A recent ruling by the Dominican Republic Constitutional Court could lead to DR’s withdrawal from the Inter-American Court of Human Rights. This follows continued controversy over a September 2013 ruling that stripped thousands of Dominicans of Haitian descent of their rights. Now, advocates fear that these and other vulnerable citizens will be even more at risk without an international body to turn to when their rights aren’t respected at home.
Part of the article is below. Click HERE for the full text.
Dominican Republic: Withdrawal from top regional human rights court would put rights at risk
November 6, 2014
The appalling ruling by the Dominican Republic’s Constitutional Court that could to lead to the country’s withdrawal from the Inter American Court of Human Rights would, if supported by the government, deprive hundreds of thousands of survivors of human rights abuses from any hope of justice, said Amnesty International.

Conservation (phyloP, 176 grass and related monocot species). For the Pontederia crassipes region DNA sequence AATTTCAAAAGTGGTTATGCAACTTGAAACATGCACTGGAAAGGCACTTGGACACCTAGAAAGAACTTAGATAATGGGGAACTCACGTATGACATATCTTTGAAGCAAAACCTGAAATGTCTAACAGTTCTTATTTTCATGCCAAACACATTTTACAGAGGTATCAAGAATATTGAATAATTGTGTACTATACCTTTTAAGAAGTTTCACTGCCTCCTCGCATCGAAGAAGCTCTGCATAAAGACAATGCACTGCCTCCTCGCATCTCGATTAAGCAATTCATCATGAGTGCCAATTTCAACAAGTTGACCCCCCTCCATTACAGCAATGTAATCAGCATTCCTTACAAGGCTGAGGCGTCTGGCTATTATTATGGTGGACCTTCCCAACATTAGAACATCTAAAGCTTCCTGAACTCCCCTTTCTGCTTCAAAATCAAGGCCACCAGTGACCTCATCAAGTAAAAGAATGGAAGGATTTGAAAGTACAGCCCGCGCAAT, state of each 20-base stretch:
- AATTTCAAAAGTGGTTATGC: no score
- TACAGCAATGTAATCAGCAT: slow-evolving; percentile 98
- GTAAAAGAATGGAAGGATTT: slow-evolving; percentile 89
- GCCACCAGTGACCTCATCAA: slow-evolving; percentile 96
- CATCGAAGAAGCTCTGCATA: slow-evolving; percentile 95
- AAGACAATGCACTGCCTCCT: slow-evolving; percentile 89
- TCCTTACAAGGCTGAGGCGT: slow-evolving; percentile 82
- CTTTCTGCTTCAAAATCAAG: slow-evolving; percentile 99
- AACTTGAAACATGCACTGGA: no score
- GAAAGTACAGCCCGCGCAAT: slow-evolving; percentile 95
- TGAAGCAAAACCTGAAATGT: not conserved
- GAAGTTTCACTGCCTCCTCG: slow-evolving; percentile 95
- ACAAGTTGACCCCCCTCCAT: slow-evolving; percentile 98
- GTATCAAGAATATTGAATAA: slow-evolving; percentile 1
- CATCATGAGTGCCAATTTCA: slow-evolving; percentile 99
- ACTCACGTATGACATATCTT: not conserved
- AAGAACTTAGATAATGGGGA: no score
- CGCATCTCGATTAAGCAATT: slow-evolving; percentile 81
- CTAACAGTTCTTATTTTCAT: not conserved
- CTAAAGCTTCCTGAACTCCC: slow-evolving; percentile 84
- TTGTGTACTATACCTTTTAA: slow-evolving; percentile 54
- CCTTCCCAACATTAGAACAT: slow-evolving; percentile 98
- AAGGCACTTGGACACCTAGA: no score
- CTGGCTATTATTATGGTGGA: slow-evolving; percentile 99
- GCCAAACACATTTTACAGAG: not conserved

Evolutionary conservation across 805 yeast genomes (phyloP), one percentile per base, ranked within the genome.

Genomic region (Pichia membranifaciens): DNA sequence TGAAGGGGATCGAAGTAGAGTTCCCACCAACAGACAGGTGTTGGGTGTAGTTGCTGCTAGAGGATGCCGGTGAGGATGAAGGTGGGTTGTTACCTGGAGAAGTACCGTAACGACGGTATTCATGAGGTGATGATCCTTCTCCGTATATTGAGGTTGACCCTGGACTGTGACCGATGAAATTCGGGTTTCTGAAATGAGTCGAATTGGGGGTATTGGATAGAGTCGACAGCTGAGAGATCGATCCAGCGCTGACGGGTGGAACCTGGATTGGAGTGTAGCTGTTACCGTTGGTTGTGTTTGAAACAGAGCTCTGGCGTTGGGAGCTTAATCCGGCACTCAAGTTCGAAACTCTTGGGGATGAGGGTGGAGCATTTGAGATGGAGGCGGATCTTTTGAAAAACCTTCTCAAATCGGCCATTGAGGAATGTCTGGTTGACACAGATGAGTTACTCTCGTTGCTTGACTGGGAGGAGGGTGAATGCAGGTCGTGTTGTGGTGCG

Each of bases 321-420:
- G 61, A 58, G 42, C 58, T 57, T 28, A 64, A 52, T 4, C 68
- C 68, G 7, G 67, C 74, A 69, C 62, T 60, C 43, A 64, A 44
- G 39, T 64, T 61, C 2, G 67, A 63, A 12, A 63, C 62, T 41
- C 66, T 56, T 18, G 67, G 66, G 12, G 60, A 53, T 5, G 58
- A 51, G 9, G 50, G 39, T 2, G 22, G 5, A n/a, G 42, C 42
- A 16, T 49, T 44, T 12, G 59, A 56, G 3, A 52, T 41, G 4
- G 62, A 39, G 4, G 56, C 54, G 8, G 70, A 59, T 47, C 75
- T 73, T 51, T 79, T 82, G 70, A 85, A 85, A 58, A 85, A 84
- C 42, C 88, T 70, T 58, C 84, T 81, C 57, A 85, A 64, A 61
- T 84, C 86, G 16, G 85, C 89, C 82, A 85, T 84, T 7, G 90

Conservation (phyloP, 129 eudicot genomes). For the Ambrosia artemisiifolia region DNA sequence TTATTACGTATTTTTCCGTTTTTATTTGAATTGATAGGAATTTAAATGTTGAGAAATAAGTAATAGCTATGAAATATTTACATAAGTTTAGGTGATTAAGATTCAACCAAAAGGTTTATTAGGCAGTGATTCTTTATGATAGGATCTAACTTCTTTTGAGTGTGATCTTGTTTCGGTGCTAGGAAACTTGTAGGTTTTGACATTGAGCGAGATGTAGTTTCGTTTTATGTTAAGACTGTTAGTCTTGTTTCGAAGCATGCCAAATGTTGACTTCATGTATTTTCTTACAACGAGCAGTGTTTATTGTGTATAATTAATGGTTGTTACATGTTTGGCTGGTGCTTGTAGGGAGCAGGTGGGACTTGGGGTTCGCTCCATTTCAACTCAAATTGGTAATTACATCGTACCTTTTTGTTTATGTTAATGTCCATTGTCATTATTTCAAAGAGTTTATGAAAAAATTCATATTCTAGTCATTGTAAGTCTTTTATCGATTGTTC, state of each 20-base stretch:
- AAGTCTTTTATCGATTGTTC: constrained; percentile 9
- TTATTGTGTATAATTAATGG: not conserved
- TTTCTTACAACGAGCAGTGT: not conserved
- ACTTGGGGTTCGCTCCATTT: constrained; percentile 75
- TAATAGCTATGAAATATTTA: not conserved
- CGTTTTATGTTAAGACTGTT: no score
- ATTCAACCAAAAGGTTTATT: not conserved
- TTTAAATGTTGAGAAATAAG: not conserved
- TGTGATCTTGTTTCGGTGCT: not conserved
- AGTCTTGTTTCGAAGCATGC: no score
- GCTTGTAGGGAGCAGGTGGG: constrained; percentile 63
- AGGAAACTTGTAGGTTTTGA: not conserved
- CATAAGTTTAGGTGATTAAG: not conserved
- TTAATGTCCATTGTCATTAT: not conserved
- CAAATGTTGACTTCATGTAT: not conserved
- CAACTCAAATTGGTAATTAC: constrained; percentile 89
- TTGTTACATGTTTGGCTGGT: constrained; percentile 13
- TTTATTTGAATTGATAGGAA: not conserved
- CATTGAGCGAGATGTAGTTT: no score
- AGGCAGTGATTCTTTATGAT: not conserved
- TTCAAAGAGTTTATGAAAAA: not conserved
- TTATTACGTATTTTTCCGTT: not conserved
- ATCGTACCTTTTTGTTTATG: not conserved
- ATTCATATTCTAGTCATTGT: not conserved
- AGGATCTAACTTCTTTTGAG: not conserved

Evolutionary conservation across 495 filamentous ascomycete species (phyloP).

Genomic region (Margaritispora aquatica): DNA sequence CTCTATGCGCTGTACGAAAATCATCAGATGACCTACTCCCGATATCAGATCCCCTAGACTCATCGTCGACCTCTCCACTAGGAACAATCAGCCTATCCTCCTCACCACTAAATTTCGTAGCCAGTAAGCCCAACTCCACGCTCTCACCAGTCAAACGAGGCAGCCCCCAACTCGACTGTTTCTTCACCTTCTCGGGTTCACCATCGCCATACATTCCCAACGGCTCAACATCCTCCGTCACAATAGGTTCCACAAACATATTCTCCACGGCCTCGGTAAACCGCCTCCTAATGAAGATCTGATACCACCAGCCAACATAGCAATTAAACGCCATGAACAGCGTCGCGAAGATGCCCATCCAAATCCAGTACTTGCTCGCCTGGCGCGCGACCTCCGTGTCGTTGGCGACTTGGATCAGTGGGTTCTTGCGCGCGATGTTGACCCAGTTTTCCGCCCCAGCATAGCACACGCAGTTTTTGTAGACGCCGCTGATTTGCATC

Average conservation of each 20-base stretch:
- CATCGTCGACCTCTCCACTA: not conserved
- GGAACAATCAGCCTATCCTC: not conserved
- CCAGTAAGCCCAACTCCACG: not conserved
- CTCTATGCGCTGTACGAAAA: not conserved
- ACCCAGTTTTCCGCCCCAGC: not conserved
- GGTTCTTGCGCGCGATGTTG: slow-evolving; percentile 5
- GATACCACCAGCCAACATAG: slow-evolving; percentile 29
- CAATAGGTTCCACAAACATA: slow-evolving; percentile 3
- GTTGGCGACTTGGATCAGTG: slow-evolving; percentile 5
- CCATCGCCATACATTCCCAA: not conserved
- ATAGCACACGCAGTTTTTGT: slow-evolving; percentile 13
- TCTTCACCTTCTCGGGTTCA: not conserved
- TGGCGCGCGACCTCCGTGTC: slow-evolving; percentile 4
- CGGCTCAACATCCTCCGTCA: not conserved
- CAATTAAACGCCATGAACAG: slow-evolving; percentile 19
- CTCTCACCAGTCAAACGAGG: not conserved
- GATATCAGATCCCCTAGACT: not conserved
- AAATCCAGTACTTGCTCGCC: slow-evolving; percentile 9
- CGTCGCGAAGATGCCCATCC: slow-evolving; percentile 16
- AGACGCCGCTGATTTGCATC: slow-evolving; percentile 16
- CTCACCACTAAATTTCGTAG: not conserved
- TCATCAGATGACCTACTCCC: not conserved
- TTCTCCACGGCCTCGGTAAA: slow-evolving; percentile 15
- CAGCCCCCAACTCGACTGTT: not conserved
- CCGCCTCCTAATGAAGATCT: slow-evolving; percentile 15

“With this latest judgement, the Constitutional Court of the Dominican Republic has confirmed its lack of independence and impartiality, proving it to be politically biased by defending narrow interests,” said Erika Guevara Rosas, Americas Director at Amnesty International.
“Depriving people of the opportunity of finding justice abroad when it is denied at home would not only be outrageous but also a worrying step back in the country’s strengthening of the rule of law.”
The judgment comes only two weeks after the Inter-American Court of Human Rights ruled against a Dominican Republic’s judicial decision that stripped thousands of Dominicans of Haitian descent living in the country of their nationality in a discriminatory way.
Click HERE for the full text.